World of Bluegrass music festival, one of Raleigh's largest events, continues online with free music for fans

Michael Perchick Image
Friday, October 2, 2020
World of Bluegrass music festival, one of Raleigh's largest events, continues online with free music for fans
In 2019, the seventh year the festival was held in Raleigh, nearly 218,301 people attended the festival, making an $18.65 million direct impact on the local economy.

RALEIGH, N.C. (WTVD) -- Most years, downtown Raleigh would be packed with music fans for the weeklong International Bluegrass Music Assocation (IBMA) Bluegrass Live! Powered by PNC event.

In 2019, the seventh year the World of Bluegrass festival was held in Raleigh, nearly 218,301 people attended, making an $18.65 million direct impact on the local economy. VisitRaleigh added that total is the tourism economic impact only, and does not account for locals' spending.

However, the COVID-19 pandemic forced organizers to move the festival fully online in 2020.

For band Steep Canyon Rangers and their guitarist Woody Platt, the festival is a chance to come home. Steep Canyon Rangers is one of this year's headliners.

"That show at the Red Hat Amphitheatre has become one of our favorite shows of the year, if not the favorite. It feels like a homecoming. It's an audience that's built of bluegrass fans and fans of the band. So for us, it's this sort of perfect scenario of a great show And the setting downtown, open-air, large crowd, we were really excited about this year. I know many, many people were. And World of Bluegrass and IBMA has been such an incredible thing in Raleigh, and Raleigh has been so great for the event. I've seen the event all over the country, and Raleigh has been a really wonderful home for it," Platt said.

The band formed as students at UNC-Chapel Hill and have been performing for the past two decades.

"We were in the middle of a big tour in Dublin, Ireland with Steve Martin and Martin Short. And then we got the call, and it's been lights out ever since. It's been startling. We're the kind of band that does 125 shows a year, and we sort of make our living and get our creativity by being together," said Platt.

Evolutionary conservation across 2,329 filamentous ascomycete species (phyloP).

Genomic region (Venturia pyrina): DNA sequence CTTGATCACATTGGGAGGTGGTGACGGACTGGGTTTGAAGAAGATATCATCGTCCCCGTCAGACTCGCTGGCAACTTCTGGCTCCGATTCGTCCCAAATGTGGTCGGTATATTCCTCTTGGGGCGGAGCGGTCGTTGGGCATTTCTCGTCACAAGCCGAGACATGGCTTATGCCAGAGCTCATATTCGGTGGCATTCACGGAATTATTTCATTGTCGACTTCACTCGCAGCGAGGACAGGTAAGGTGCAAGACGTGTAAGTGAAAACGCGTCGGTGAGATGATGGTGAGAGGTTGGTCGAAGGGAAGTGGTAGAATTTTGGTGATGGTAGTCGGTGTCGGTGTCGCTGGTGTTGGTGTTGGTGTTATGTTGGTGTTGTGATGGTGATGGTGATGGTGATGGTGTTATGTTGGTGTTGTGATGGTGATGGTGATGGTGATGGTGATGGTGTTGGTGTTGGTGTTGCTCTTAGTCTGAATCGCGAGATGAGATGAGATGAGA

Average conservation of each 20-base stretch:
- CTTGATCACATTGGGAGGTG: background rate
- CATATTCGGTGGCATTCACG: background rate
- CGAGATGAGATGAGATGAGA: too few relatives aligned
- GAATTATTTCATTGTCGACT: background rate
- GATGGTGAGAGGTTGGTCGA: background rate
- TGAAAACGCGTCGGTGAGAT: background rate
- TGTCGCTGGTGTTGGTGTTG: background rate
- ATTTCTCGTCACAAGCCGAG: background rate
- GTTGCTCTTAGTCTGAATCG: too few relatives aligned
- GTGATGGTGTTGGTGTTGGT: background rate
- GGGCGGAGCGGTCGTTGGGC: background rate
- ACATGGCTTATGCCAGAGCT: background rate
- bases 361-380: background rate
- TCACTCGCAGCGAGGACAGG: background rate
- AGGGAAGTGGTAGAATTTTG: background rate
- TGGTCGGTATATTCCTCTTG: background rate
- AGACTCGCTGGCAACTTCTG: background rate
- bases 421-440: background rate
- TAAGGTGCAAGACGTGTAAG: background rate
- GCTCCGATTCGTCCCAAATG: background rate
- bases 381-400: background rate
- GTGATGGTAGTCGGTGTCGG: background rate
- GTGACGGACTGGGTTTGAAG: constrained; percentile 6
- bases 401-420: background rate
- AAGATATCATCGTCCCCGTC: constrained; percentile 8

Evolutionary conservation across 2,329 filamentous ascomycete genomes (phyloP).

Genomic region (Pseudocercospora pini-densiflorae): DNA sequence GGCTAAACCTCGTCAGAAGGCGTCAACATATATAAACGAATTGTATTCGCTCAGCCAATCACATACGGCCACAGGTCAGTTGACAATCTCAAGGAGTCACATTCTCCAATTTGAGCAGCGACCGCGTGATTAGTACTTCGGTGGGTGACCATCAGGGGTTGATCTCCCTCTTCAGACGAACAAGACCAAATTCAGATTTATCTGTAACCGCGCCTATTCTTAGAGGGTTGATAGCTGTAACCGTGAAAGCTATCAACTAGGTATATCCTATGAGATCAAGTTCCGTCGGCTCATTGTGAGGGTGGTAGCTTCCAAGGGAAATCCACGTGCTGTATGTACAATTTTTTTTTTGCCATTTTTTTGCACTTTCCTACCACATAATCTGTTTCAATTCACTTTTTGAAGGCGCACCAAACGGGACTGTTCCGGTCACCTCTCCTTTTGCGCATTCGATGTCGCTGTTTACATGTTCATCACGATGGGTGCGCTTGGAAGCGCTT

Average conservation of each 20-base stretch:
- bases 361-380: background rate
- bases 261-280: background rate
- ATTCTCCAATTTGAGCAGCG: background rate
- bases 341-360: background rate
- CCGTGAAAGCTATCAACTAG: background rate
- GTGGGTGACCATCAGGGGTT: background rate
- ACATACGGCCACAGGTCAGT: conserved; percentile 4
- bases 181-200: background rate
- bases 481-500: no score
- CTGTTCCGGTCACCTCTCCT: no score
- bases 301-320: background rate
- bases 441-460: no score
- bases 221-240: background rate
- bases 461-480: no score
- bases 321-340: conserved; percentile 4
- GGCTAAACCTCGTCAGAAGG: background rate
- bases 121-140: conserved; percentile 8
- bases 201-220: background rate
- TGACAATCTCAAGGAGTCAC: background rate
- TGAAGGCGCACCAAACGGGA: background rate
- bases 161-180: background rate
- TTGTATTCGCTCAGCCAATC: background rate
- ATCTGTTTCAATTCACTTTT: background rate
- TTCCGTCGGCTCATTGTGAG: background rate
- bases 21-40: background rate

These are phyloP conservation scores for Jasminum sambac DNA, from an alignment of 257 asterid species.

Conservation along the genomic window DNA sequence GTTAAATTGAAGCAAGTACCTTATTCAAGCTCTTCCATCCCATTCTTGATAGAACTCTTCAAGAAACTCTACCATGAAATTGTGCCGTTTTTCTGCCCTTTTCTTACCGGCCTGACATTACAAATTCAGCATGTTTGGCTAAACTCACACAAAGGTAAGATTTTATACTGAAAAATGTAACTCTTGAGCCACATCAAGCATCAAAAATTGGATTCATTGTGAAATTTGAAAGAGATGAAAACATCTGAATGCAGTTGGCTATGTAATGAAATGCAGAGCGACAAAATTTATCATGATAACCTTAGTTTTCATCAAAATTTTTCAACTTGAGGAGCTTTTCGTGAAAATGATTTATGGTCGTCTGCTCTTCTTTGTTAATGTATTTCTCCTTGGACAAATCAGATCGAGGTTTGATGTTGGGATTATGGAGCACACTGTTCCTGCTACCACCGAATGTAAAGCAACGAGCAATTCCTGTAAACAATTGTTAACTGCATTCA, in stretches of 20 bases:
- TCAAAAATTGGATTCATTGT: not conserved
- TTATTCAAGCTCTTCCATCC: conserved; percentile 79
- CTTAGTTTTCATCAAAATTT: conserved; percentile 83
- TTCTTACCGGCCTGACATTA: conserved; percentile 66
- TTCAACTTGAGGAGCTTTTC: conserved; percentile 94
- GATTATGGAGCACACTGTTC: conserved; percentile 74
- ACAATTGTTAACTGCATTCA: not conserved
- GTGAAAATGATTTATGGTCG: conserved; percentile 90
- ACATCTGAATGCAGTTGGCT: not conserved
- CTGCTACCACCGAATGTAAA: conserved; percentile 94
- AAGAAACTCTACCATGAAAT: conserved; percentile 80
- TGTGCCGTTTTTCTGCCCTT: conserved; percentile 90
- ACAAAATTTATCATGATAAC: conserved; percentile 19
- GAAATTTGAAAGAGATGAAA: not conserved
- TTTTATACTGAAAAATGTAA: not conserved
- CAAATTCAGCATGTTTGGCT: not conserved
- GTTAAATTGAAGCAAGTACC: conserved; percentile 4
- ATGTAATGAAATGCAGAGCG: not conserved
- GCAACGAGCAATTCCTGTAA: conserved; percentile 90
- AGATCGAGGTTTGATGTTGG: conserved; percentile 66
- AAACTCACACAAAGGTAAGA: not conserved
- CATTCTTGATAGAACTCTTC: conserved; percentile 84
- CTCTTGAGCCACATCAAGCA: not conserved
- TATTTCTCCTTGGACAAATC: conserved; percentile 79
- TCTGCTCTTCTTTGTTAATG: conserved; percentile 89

While they won't be performing live, they did come back to Raleigh last month to tape a performance for the festival, set to air Saturday night.

"We're just on a roof top next to Red Hat Amphitheatre," Platt said.

Despite missing the crowds, he's excited that the event will continue.

"I think they've done an amazing job being creative--PineCone, IBMA, the City of Raleigh, PNC. Everybody's pulled together and I think they've been really focused, and they didn't just take a swing. It's going to be great," said Platt.

RELATED: Festival, event cancellations lead to more than $82M in losses

Festival organizers said they didn't want to give up on the event entirely.

"We decided because we are an association that is here for the bluegrass community, for the professionals, and for advancing the music worldwide, that we owed it to the community and for our bluegrass professionals to hold the event in some way, and that meant going virtual," said IBMA executive Paul Schiminger.

The inability for bands to tour and the struggles with recording and releasing albums also present financial challenges for musicians and the IBMA as an organization. Schiminger said the IBMA has a trust set up to provide economic assistance to musicians.

"We've seen about ten times the number of applications in a few months versus an entire year normally for applications for assistance," Schiminger said.

The organization is already looking forward to 2021, which as of now is the final year of its contract with the City of Raleigh.

"Usually when you hold a convention or you hold an event like this, you're a customer (or) a client. With Raleigh, we're a partner. The city wants it to be successful just as we want it to be successful. They have an investment in it. We have an investment in it. So it's in our mutual interest to make this work together. So we have a very close relationship with the city through it all," said Schiminger.

Schiminger said discussions on an extension were taking place prior to the pandemic, and he is confident both sides will be able to come to an agreement.

"The intention is that we will begin those discussions again as we get through this. We do love the partnership. I don't anticipate any issues. We've done a lot of great work in our last extension that we can build on," Schiminger said.

Fans can watch musical performances for free here; however, organizers encourage donations.

Steep Canyon Rangers is set to release their latest album, Arm in Arm, on Oct. 16.